For me and for Dave, my protagonist, it’s a life-long struggle. Dave is helped by his son. I’m helped by my writing. In telling Dave’s story, I confront my own past and find the remnants of peace.

Gay Men at Their Best

As mentioned yesterday, gay men are like all men, but the AIDS epidemic with its certainty of death for those stricken brought out the worst and the best in the gay community. Yesterday, I told of unseemly behavior. Today I want to talk about heroism and generosity.

As a buddy, I was assigned to a group that met once a month to talk and give each other moral support. I was the only straight man of the eight in the group. The group leader was a man of charisma who urged us to vent to each other, hang in there, and keep on giving. He was one of the few of us who contracted AIDS from his patient—he accidentally stuck himself with a needle after giving his patient an injection—and died several years later. He was the model for Mort in No-Accounts.

Mort is a buddy, now caring for his sixth patient, and a leader of buddies to whom Martin, the straight buddy, turns for help and reassurance. Mort lost his lover to AIDS and then devoted his life to helping those with the disease. He helps Martin get through his frustration at the shenanigans of his patient and bolsters him to face the oncoming death. Here’s a fragment of their conversation:

Martin wanted to weep. “They should get Peter another buddy. I can’t stand to be with him. I can’t stand to see him getting sicker, day after day . . .”

“Would Peter care if they assigned somebody else?”

“I don’t know. He depends on me. He asked me to be with him when he dies.”

“He must love you.”

End of quote. Mort in his wisdom knows that Peter needs Martin. In the end, he persuades Martin to go on caring for Peter.

I chose Mort’s name carefully. “Mort” means death.


Gay Men at Their Worst

During my years of caring for gay men dying of AIDS, I saw the gay community from the inside. For the most part, gay men are like all men, neither better nor worse. But the AIDS epidemic with its threat of certain death brought out qualities which otherwise would have been left dormant. I saw great heroism and generosity—I’ll speak of that in later posts. But I also saw cowardice and its consequence, ignobility.

Part of the source was, I believe, the built-in frustration of being gay. As some gay men told me in their most open moments as they approached death, they hated being gay but couldn’t escape it.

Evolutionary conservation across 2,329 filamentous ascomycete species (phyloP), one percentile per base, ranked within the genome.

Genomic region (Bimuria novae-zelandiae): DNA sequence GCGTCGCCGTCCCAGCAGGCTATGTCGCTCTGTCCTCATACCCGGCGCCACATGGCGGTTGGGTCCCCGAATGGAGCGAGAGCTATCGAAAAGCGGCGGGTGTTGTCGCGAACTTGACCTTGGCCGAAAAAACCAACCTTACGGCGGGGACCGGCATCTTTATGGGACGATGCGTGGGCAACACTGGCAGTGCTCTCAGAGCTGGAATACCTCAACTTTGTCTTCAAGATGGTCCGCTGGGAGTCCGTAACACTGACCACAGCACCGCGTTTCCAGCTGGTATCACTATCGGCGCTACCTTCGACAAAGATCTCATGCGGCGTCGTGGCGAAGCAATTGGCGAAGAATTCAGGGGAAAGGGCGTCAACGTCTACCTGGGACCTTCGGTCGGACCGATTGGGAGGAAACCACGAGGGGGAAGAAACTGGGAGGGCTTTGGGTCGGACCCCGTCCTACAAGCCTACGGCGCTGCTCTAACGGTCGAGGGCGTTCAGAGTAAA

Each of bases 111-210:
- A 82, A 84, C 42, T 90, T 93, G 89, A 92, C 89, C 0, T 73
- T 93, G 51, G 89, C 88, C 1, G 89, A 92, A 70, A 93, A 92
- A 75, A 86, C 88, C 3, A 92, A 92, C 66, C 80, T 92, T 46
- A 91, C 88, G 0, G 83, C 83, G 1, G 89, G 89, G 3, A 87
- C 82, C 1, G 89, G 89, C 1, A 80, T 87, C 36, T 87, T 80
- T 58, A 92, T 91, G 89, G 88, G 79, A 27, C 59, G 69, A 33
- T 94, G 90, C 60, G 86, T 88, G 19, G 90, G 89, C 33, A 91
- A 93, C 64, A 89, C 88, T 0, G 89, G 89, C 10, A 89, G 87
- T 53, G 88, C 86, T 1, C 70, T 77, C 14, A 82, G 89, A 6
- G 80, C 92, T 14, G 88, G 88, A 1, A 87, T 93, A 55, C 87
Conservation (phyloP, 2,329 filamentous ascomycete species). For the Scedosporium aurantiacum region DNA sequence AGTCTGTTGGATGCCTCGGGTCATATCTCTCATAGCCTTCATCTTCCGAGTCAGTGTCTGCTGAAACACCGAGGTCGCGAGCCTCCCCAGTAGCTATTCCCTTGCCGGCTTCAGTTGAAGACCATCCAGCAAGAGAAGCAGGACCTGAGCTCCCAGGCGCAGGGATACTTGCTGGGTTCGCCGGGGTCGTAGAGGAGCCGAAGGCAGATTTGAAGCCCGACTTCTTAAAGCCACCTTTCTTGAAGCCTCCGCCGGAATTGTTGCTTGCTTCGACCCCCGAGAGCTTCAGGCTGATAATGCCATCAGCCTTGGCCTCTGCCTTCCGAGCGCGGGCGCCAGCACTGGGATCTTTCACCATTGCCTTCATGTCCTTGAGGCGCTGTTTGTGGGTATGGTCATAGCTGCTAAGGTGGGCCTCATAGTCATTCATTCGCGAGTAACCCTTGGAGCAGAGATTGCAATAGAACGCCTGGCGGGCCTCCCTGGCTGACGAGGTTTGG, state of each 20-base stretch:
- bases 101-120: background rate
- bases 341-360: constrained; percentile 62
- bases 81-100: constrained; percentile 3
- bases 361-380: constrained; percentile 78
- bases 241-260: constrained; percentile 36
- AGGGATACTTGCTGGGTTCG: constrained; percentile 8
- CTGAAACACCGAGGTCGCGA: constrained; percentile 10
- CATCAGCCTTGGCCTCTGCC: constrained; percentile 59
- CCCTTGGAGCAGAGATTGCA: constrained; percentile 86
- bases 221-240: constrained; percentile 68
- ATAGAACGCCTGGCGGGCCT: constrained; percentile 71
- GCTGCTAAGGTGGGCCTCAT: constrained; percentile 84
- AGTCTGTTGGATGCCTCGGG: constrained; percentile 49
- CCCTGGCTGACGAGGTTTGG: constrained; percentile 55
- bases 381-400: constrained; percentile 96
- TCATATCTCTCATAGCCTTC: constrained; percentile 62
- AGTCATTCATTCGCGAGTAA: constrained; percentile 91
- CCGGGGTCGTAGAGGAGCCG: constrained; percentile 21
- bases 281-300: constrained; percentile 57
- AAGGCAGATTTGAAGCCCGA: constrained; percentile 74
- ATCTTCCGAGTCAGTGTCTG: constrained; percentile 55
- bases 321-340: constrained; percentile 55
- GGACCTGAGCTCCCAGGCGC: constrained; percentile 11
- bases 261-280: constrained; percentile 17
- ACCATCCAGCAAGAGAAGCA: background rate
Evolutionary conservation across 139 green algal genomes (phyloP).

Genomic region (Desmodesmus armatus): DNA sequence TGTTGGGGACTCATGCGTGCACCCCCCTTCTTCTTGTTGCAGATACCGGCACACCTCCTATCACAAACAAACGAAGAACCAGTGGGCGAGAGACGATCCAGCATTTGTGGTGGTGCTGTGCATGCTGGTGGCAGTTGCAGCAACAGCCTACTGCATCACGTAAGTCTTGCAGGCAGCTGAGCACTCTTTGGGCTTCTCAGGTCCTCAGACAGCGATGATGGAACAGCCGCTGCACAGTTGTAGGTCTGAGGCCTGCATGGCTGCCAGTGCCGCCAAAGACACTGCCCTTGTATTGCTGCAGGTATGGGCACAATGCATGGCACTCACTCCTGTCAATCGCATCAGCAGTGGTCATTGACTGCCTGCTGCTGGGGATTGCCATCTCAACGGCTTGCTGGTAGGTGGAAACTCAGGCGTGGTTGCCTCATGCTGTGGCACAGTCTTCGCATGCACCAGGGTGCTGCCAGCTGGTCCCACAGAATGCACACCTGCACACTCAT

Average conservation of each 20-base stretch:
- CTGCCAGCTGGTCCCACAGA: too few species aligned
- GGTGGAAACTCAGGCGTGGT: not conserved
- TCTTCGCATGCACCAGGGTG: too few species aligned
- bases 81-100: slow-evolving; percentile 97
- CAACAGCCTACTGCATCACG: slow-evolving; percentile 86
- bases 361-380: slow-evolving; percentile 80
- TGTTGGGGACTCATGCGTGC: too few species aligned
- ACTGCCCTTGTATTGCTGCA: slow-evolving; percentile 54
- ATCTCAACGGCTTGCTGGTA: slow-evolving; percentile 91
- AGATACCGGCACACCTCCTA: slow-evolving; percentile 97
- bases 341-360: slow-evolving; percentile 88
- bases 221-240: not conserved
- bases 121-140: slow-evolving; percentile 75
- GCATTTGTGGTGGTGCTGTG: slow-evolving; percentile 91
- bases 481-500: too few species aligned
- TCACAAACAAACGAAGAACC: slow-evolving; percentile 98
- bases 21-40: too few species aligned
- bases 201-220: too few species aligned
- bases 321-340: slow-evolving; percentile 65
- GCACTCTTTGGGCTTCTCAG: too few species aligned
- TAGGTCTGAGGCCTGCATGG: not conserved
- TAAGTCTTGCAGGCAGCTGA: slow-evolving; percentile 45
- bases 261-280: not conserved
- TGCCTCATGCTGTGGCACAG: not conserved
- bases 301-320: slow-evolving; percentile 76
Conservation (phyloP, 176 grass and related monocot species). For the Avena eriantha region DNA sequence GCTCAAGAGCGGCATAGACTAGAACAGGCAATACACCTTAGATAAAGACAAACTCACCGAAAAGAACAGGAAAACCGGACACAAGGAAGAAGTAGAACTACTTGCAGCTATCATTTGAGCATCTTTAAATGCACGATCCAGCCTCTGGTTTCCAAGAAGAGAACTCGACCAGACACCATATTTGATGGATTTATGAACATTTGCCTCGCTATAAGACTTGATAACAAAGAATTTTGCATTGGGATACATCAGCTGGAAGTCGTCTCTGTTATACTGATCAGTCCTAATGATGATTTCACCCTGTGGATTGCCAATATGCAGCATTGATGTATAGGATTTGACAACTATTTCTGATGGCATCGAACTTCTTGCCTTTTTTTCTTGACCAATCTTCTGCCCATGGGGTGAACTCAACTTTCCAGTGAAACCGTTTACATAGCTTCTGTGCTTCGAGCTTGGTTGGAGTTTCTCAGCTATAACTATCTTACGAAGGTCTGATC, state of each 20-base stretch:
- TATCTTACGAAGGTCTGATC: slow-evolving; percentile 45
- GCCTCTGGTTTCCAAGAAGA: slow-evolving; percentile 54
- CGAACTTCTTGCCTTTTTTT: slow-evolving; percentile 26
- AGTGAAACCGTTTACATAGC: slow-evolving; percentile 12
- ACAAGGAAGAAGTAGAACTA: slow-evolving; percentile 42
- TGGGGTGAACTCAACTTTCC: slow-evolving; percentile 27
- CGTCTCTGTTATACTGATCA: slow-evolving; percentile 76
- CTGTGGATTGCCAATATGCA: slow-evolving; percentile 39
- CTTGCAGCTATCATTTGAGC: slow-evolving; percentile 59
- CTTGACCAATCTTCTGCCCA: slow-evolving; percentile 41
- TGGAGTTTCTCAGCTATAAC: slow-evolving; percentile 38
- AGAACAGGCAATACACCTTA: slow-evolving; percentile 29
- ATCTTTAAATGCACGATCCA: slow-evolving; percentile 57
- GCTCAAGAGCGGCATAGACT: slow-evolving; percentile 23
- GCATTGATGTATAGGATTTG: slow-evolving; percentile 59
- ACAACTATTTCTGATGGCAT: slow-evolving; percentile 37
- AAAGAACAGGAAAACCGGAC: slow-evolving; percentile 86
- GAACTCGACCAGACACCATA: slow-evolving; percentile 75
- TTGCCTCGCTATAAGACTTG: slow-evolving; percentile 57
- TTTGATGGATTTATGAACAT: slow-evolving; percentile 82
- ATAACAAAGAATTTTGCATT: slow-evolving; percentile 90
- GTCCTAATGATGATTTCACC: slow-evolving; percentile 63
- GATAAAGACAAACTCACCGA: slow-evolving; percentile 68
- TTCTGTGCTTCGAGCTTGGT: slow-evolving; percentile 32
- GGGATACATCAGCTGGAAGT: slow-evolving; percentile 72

In No-Accounts, I describe a scene I witnessed more than once when a man stricken with AIDS meets with his former admirers who now pull away from him. Peter, the gay protagonist, had been at his pinnacle in the gay community. He was tall and handsome with a handful of followers who idolized him. He persuades Martin, his straight buddy, to take him to a gay bar to meet with three of his fans. Martin senses the underlying tension in the three men and their discomfort at being with Peter now facing death from AIDS. The following is the conclusion of the scene:

The conversation continued headlong. Kirk, Joey, and Ron got into competitive bar-hopping anecdotes, a can-you-top-this contest. Something phony was going on. The three were too dithery, too jubilant. Martin’s gut tightened.

More drinks arrived. Peter was flushed. He was frowning and slurring his words. He no longer joined in the laughter. Ron, Joey, and Kirk partied on.

They don’t know what a good time is, my dear,” Joey was saying. “They wouldn’t know a rush if they met one running bare-ass naked down the street.” Kirk guffawed. Peter glared.

“And that,” Ron said unnaturally deep in his voice, “is why they call us gay, big boy.”

“Gay?” Peter said, his voice raw, his face red.

“Gayer than thou, honey,” Kirk said. He poked Peter in the stomach and made a face at Ron. Hoots of laughter.

Peter gulped his wine. “Gay? Holy Jesus . . .”

Still smiling, Kirk turned back to Peter with a questioning look.

Peter slammed his glass on the table. Wine sloshed. “We’re not the gays,” he said though his teeth. “We’re the shit of the earth, biological errors, mutants, at the genetic end of the line, with no hopes, no dreams, no salvation. Big fucking mistakes. God, we can’t even reproduce.”

The laughter died.

End of quote. Martin takes Peter home. Peter is crushed by what has happened. It’s his last visit to a gay bar.

Laughing with AIDS Patients

Between 1985 and 1990, I was a “buddy”—a helper and caretaker but not a medical care specialist—for seven gay AIDS patients, all of whom died. As I reported earlier, I volunteered because I couldn’t stand watching men die in the streets because no one would care for them. I did everything for my patients—fed them, bathed them, dressed and undressed them, took them out when they were up to it, took them to medical appointments, and, in effect, helped them die.